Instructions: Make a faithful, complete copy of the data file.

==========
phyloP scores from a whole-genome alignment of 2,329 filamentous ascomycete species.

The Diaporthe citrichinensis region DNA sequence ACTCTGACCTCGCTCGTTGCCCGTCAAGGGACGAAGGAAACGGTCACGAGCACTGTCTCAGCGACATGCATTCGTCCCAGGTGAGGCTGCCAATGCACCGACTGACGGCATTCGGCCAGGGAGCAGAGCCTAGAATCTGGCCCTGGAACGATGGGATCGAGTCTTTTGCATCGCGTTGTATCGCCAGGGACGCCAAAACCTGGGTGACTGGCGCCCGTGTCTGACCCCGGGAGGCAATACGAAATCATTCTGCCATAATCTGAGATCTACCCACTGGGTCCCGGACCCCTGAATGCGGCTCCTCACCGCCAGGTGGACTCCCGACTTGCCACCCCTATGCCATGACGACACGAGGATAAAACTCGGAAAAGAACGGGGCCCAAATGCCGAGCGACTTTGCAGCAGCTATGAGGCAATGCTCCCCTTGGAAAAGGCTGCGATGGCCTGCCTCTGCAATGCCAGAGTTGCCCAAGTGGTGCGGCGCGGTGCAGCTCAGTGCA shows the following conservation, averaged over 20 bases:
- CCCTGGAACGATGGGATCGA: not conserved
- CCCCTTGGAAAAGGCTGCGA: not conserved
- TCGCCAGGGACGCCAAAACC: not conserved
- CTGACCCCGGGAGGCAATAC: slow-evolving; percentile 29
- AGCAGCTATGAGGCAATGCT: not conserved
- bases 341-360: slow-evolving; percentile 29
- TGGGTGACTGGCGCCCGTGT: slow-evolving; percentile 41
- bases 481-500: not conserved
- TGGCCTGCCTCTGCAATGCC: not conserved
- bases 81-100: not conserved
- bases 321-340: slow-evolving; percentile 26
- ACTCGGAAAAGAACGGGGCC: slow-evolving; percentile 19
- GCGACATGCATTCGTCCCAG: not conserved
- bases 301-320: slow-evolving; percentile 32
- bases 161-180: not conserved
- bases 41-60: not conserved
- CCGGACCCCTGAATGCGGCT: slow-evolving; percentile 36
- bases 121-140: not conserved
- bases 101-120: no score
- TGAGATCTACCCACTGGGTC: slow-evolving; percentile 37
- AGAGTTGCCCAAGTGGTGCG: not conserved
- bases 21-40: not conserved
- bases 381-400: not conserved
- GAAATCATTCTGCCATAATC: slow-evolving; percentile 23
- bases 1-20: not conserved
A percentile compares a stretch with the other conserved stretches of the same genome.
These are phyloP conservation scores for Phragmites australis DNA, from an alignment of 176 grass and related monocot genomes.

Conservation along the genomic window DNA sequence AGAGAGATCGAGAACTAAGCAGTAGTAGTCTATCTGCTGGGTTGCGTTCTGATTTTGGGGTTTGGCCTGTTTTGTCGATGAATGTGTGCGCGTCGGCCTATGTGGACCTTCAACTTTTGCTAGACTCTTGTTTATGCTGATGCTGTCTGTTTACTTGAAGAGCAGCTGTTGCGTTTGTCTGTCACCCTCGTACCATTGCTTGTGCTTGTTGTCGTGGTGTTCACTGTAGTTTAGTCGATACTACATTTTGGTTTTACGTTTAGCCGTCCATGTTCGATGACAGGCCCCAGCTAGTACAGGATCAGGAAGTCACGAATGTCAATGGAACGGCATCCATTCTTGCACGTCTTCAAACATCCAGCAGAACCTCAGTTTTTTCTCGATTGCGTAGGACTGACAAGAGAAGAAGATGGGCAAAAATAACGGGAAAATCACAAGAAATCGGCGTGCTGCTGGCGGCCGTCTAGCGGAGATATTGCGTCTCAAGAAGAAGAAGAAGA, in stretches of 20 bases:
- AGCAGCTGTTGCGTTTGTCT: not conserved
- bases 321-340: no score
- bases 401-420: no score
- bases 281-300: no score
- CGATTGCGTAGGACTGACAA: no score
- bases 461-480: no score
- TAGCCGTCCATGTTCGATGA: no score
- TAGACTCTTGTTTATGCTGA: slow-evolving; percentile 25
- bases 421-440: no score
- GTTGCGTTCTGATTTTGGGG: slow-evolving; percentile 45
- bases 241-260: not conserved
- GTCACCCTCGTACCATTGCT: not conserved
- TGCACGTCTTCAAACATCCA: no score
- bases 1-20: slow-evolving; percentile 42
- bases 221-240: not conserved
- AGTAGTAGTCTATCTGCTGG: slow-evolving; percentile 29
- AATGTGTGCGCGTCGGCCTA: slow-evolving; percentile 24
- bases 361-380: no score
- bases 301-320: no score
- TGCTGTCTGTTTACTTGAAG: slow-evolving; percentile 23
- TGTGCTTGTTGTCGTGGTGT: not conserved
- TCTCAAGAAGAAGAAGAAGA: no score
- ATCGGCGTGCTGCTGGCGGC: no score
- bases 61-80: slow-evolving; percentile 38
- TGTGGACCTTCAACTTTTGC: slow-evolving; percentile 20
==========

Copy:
phyloP scores from a whole-genome alignment of 2,329 filamentous ascomycete species.

The Diaporthe citrichinensis region DNA sequence ACTCTGACCTCGCTCGTTGCCCGTCAAGGGACGAAGGAAACGGTCACGAGCACTGTCTCAGCGACATGCATTCGTCCCAGGTGAGGCTGCCAATGCACCGACTGACGGCATTCGGCCAGGGAGCAGAGCCTAGAATCTGGCCCTGGAACGATGGGATCGAGTCTTTTGCATCGCGTTGTATCGCCAGGGACGCCAAAACCTGGGTGACTGGCGCCCGTGTCTGACCCCGGGAGGCAATACGAAATCATTCTGCCATAATCTGAGATCTACCCACTGGGTCCCGGACCCCTGAATGCGGCTCCTCACCGCCAGGTGGACTCCCGACTTGCCACCCCTATGCCATGACGACACGAGGATAAAACTCGGAAAAGAACGGGGCCCAAATGCCGAGCGACTTTGCAGCAGCTATGAGGCAATGCTCCCCTTGGAAAAGGCTGCGATGGCCTGCCTCTGCAATGCCAGAGTTGCCCAAGTGGTGCGGCGCGGTGCAGCTCAGTGCA shows the following conservation, averaged over 20 bases:
- CCCTGGAACGATGGGATCGA: not conserved
- CCCCTTGGAAAAGGCTGCGA: not conserved
- TCGCCAGGGACGCCAAAACC: not conserved
- CTGACCCCGGGAGGCAATAC: slow-evolving; percentile 29
- AGCAGCTATGAGGCAATGCT: not conserved
- bases 341-360: slow-evolving; percentile 29
- TGGGTGACTGGCGCCCGTGT: slow-evolving; percentile 41
- bases 481-500: not conserved
- TGGCCTGCCTCTGCAATGCC: not conserved
- bases 81-100: not conserved
- bases 321-340: slow-evolving; percentile 26
- ACTCGGAAAAGAACGGGGCC: slow-evolving; percentile 19
- GCGACATGCATTCGTCCCAG: not conserved
- bases 301-320: slow-evolving; percentile 32
- bases 161-180: not conserved
- bases 41-60: not conserved
- CCGGACCCCTGAATGCGGCT: slow-evolving; percentile 36
- bases 121-140: not conserved
- bases 101-120: no score
- TGAGATCTACCCACTGGGTC: slow-evolving; percentile 37
- AGAGTTGCCCAAGTGGTGCG: not conserved
- bases 21-40: not conserved
- bases 381-400: not conserved
- GAAATCATTCTGCCATAATC: slow-evolving; percentile 23
- bases 1-20: not conserved
A percentile compares a stretch with the other conserved stretches of the same genome.
These are phyloP conservation scores for Phragmites australis DNA, from an alignment of 176 grass and related monocot genomes.

Conservation along the genomic window DNA sequence AGAGAGATCGAGAACTAAGCAGTAGTAGTCTATCTGCTGGGTTGCGTTCTGATTTTGGGGTTTGGCCTGTTTTGTCGATGAATGTGTGCGCGTCGGCCTATGTGGACCTTCAACTTTTGCTAGACTCTTGTTTATGCTGATGCTGTCTGTTTACTTGAAGAGCAGCTGTTGCGTTTGTCTGTCACCCTCGTACCATTGCTTGTGCTTGTTGTCGTGGTGTTCACTGTAGTTTAGTCGATACTACATTTTGGTTTTACGTTTAGCCGTCCATGTTCGATGACAGGCCCCAGCTAGTACAGGATCAGGAAGTCACGAATGTCAATGGAACGGCATCCATTCTTGCACGTCTTCAAACATCCAGCAGAACCTCAGTTTTTTCTCGATTGCGTAGGACTGACAAGAGAAGAAGATGGGCAAAAATAACGGGAAAATCACAAGAAATCGGCGTGCTGCTGGCGGCCGTCTAGCGGAGATATTGCGTCTCAAGAAGAAGAAGAAGA, in stretches of 20 bases:
- AGCAGCTGTTGCGTTTGTCT: not conserved
- bases 321-340: no score
- bases 401-420: no score
- bases 281-300: no score
- CGATTGCGTAGGACTGACAA: no score
- bases 461-480: no score
- TAGCCGTCCATGTTCGATGA: no score
- TAGACTCTTGTTTATGCTGA: slow-evolving; percentile 25
- bases 421-440: no score
- GTTGCGTTCTGATTTTGGGG: slow-evolving; percentile 45
- bases 241-260: not conserved
- GTCACCCTCGTACCATTGCT: not conserved
- TGCACGTCTTCAAACATCCA: no score
- bases 1-20: slow-evolving; percentile 42
- bases 221-240: not conserved
- AGTAGTAGTCTATCTGCTGG: slow-evolving; percentile 29
- AATGTGTGCGCGTCGGCCTA: slow-evolving; percentile 24
- bases 361-380: no score
- bases 301-320: no score
- TGCTGTCTGTTTACTTGAAG: slow-evolving; percentile 23
- TGTGCTTGTTGTCGTGGTGT: not conserved
- TCTCAAGAAGAAGAAGAAGA: no score
- ATCGGCGTGCTGCTGGCGGC: no score
- bases 61-80: slow-evolving; percentile 38
- TGTGGACCTTCAACTTTTGC: slow-evolving; percentile 20